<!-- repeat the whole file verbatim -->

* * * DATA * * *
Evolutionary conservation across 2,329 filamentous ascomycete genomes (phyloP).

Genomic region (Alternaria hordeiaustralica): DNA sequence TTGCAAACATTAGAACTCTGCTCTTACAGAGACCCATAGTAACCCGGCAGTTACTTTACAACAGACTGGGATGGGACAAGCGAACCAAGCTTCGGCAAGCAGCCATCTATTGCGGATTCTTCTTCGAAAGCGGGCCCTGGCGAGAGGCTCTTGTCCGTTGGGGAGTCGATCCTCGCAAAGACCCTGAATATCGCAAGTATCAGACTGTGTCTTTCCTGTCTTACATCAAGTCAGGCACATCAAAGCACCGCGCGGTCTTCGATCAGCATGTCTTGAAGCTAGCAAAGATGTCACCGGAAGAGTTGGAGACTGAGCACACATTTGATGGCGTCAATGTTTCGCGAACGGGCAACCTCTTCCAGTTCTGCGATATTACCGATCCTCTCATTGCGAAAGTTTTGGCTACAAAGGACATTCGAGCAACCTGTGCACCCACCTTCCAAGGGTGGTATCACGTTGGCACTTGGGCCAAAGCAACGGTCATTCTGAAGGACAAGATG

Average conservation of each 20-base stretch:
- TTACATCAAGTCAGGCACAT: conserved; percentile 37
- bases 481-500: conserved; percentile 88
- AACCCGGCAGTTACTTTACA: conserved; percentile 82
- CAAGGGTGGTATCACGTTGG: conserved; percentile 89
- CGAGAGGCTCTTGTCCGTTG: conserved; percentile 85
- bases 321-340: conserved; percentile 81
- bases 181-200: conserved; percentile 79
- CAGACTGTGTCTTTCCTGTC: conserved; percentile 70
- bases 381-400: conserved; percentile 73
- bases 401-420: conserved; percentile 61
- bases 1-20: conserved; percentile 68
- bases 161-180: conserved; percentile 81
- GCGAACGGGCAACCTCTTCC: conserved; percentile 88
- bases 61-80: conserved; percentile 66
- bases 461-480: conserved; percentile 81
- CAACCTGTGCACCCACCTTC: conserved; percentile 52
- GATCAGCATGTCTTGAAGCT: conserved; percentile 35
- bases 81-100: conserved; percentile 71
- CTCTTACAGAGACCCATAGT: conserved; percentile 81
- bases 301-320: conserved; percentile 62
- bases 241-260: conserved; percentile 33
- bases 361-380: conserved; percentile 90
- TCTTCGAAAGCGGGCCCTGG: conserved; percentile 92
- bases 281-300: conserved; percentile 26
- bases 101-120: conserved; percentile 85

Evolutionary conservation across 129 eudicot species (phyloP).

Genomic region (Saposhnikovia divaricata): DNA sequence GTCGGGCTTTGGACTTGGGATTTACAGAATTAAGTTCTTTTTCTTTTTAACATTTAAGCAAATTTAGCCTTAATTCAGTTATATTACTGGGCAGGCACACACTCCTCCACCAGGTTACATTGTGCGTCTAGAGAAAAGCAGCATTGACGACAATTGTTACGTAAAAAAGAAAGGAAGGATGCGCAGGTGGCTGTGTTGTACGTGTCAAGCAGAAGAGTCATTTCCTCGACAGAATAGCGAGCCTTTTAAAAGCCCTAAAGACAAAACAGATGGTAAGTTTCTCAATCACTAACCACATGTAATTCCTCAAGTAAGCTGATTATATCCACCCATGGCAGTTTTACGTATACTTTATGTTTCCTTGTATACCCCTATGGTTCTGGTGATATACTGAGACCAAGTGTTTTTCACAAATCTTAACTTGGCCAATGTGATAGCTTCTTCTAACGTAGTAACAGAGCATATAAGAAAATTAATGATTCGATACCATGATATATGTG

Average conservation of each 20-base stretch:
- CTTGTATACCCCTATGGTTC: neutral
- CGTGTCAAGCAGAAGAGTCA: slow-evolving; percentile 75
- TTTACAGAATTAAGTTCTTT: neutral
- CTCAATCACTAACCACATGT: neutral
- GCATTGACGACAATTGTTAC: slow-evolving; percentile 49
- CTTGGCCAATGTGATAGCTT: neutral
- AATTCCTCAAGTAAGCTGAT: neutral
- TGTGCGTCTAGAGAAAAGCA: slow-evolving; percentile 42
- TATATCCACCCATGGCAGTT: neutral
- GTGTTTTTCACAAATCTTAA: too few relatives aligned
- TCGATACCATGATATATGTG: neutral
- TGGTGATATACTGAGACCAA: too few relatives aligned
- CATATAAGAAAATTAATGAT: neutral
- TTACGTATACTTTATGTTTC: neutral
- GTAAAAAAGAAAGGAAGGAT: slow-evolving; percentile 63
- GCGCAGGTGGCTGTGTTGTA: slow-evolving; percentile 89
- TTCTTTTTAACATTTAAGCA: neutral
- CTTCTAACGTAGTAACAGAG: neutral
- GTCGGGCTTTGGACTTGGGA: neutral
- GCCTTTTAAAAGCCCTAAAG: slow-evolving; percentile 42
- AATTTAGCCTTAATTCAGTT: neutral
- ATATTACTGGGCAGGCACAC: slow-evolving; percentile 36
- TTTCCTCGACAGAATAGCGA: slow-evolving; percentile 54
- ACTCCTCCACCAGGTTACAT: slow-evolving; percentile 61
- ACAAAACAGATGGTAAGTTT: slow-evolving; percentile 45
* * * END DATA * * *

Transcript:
Evolutionary conservation across 2,329 filamentous ascomycete genomes (phyloP).

Genomic region (Alternaria hordeiaustralica): DNA sequence TTGCAAACATTAGAACTCTGCTCTTACAGAGACCCATAGTAACCCGGCAGTTACTTTACAACAGACTGGGATGGGACAAGCGAACCAAGCTTCGGCAAGCAGCCATCTATTGCGGATTCTTCTTCGAAAGCGGGCCCTGGCGAGAGGCTCTTGTCCGTTGGGGAGTCGATCCTCGCAAAGACCCTGAATATCGCAAGTATCAGACTGTGTCTTTCCTGTCTTACATCAAGTCAGGCACATCAAAGCACCGCGCGGTCTTCGATCAGCATGTCTTGAAGCTAGCAAAGATGTCACCGGAAGAGTTGGAGACTGAGCACACATTTGATGGCGTCAATGTTTCGCGAACGGGCAACCTCTTCCAGTTCTGCGATATTACCGATCCTCTCATTGCGAAAGTTTTGGCTACAAAGGACATTCGAGCAACCTGTGCACCCACCTTCCAAGGGTGGTATCACGTTGGCACTTGGGCCAAAGCAACGGTCATTCTGAAGGACAAGATG

Average conservation of each 20-base stretch:
- TTACATCAAGTCAGGCACAT: conserved; percentile 37
- bases 481-500: conserved; percentile 88
- AACCCGGCAGTTACTTTACA: conserved; percentile 82
- CAAGGGTGGTATCACGTTGG: conserved; percentile 89
- CGAGAGGCTCTTGTCCGTTG: conserved; percentile 85
- bases 321-340: conserved; percentile 81
- bases 181-200: conserved; percentile 79
- CAGACTGTGTCTTTCCTGTC: conserved; percentile 70
- bases 381-400: conserved; percentile 73
- bases 401-420: conserved; percentile 61
- bases 1-20: conserved; percentile 68
- bases 161-180: conserved; percentile 81
- GCGAACGGGCAACCTCTTCC: conserved; percentile 88
- bases 61-80: conserved; percentile 66
- bases 461-480: conserved; percentile 81
- CAACCTGTGCACCCACCTTC: conserved; percentile 52
- GATCAGCATGTCTTGAAGCT: conserved; percentile 35
- bases 81-100: conserved; percentile 71
- CTCTTACAGAGACCCATAGT: conserved; percentile 81
- bases 301-320: conserved; percentile 62
- bases 241-260: conserved; percentile 33
- bases 361-380: conserved; percentile 90
- TCTTCGAAAGCGGGCCCTGG: conserved; percentile 92
- bases 281-300: conserved; percentile 26
- bases 101-120: conserved; percentile 85

Evolutionary conservation across 129 eudicot species (phyloP).

Genomic region (Saposhnikovia divaricata): DNA sequence GTCGGGCTTTGGACTTGGGATTTACAGAATTAAGTTCTTTTTCTTTTTAACATTTAAGCAAATTTAGCCTTAATTCAGTTATATTACTGGGCAGGCACACACTCCTCCACCAGGTTACATTGTGCGTCTAGAGAAAAGCAGCATTGACGACAATTGTTACGTAAAAAAGAAAGGAAGGATGCGCAGGTGGCTGTGTTGTACGTGTCAAGCAGAAGAGTCATTTCCTCGACAGAATAGCGAGCCTTTTAAAAGCCCTAAAGACAAAACAGATGGTAAGTTTCTCAATCACTAACCACATGTAATTCCTCAAGTAAGCTGATTATATCCACCCATGGCAGTTTTACGTATACTTTATGTTTCCTTGTATACCCCTATGGTTCTGGTGATATACTGAGACCAAGTGTTTTTCACAAATCTTAACTTGGCCAATGTGATAGCTTCTTCTAACGTAGTAACAGAGCATATAAGAAAATTAATGATTCGATACCATGATATATGTG

Average conservation of each 20-base stretch:
- CTTGTATACCCCTATGGTTC: neutral
- CGTGTCAAGCAGAAGAGTCA: slow-evolving; percentile 75
- TTTACAGAATTAAGTTCTTT: neutral
- CTCAATCACTAACCACATGT: neutral
- GCATTGACGACAATTGTTAC: slow-evolving; percentile 49
- CTTGGCCAATGTGATAGCTT: neutral
- AATTCCTCAAGTAAGCTGAT: neutral
- TGTGCGTCTAGAGAAAAGCA: slow-evolving; percentile 42
- TATATCCACCCATGGCAGTT: neutral
- GTGTTTTTCACAAATCTTAA: too few relatives aligned
- TCGATACCATGATATATGTG: neutral
- TGGTGATATACTGAGACCAA: too few relatives aligned
- CATATAAGAAAATTAATGAT: neutral
- TTACGTATACTTTATGTTTC: neutral
- GTAAAAAAGAAAGGAAGGAT: slow-evolving; percentile 63
- GCGCAGGTGGCTGTGTTGTA: slow-evolving; percentile 89
- TTCTTTTTAACATTTAAGCA: neutral
- CTTCTAACGTAGTAACAGAG: neutral
- GTCGGGCTTTGGACTTGGGA: neutral
- GCCTTTTAAAAGCCCTAAAG: slow-evolving; percentile 42
- AATTTAGCCTTAATTCAGTT: neutral
- ATATTACTGGGCAGGCACAC: slow-evolving; percentile 36
- TTTCCTCGACAGAATAGCGA: slow-evolving; percentile 54
- ACTCCTCCACCAGGTTACAT: slow-evolving; percentile 61
- ACAAAACAGATGGTAAGTTT: slow-evolving; percentile 45